Labadee, Haiti

Labadee is interesting in that although part of Haiti, it is really a privately-owned beach-front resort built and established by Royal Caribbean®. This means that the nitty gritty that may be considered unsafe in Haiti is beyond the bounds of the tourists visiting this gorgeous locale. Inasmuch, the cruise ship sets up more than ample activities, including jet-ski, parasailing, and – in my case – snorkeling.

The boat is anchored and the guests take a “tender” (a smaller boat) to the shore line. There, multiple lounge chairs are set-up on the beach, drinks are offered shore-side, and various bands perform Reggae music with CDs for sale. It is all terribly commercial, contrived, and rather forced, which is a shame for such a beautiful location. But, acknowledging the questionable safety of the nation as a whole, perhaps there are some internal benefits to the residents of Haiti that may not be seen to the general public.

All that introspection aside, a great time was had exploring the island, snorkeling the reef, and admiring the national flora and fauna. One heads to the beach area shortly after 8:00 a.m. and because my specified time for boarding the snorkeling boat was not until after 10:00, I explored a bit and found a natural XXXX called Dragon’s Breath, a sort of water spout that produces a breathing sound as the tide and action of the waves forces water in and out of some volcanic rocks, producing a distinctive breathing sound. What was really curious were the collection of abandoned, ruinous buildings which begged questions of when they last saw native inhabitants, before the mass production of tourism.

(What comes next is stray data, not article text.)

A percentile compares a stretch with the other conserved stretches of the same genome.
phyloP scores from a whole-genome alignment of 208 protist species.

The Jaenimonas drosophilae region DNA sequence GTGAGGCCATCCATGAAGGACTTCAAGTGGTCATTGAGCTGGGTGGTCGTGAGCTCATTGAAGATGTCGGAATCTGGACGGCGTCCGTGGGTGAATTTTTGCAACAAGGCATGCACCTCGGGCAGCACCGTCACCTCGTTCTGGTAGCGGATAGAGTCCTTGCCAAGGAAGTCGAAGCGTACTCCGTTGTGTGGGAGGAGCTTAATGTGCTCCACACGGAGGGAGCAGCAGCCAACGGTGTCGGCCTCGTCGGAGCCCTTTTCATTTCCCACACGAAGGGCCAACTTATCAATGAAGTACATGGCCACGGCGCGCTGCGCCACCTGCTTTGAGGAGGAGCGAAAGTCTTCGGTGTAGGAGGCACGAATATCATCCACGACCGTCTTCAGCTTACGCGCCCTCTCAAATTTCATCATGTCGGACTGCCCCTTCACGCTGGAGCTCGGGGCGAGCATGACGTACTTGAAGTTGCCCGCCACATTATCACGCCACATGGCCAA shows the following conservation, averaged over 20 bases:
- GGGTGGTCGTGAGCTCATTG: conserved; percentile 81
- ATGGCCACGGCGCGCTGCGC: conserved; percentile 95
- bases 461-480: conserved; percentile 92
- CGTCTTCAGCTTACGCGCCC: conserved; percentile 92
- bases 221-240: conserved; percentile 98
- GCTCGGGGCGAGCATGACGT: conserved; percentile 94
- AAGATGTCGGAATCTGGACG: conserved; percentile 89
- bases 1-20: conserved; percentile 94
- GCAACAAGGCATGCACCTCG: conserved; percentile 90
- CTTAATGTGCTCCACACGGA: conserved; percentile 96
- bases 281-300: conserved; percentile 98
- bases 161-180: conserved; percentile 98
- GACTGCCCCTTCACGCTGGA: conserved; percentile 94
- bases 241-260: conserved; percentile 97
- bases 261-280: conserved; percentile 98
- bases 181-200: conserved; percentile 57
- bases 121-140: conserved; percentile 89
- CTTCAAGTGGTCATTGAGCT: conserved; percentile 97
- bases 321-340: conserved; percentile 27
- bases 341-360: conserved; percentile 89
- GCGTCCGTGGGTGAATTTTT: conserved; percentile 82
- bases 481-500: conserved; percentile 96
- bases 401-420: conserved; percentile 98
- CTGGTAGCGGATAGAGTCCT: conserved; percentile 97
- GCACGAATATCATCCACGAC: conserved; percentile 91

It is such a dichotomy of commercialism and abject natural beauty. Un-preserved and in its virgin state, the area might very well be beset with third-world poverty, hunger, and destitution. Now it provides jobs and livelihood to a large handful of Haitians who might otherwise know no better existence. I really don’t know…

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